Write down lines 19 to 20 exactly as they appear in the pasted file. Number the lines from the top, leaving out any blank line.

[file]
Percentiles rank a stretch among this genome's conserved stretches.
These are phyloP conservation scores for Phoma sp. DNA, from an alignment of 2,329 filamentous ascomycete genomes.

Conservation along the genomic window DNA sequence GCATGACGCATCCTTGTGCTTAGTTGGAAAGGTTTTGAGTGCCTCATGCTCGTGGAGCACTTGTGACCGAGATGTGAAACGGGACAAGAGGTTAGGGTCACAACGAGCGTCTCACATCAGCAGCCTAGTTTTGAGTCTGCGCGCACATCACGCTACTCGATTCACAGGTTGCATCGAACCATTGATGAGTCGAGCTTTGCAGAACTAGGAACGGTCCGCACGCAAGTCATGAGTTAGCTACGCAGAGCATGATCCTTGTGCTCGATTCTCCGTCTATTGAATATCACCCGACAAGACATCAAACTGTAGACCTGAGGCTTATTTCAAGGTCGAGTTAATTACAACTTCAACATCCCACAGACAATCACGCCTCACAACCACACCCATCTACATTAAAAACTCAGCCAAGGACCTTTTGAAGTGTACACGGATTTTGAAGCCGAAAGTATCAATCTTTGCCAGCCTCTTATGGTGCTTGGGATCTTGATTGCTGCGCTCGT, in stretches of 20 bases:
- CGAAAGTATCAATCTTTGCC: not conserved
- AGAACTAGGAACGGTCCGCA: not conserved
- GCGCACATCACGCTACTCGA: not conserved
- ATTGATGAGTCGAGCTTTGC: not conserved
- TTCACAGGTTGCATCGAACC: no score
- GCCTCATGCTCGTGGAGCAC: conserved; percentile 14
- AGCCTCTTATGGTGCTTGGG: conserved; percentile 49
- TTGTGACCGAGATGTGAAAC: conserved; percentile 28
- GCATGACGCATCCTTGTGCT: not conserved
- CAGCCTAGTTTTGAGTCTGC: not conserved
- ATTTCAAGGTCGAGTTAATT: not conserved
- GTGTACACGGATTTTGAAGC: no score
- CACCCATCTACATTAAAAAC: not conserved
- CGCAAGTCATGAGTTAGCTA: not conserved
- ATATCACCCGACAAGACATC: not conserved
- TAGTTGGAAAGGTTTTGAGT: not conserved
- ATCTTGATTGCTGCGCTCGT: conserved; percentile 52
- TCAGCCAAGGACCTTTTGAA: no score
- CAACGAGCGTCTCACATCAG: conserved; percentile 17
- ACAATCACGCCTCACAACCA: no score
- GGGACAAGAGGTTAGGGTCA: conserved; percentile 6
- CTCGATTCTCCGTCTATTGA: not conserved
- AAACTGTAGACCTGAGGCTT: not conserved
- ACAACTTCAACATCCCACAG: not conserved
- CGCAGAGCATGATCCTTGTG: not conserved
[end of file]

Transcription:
- TAGTTGGAAAGGTTTTGAGT: not conserved
- ATCTTGATTGCTGCGCTCGT: conserved; percentile 52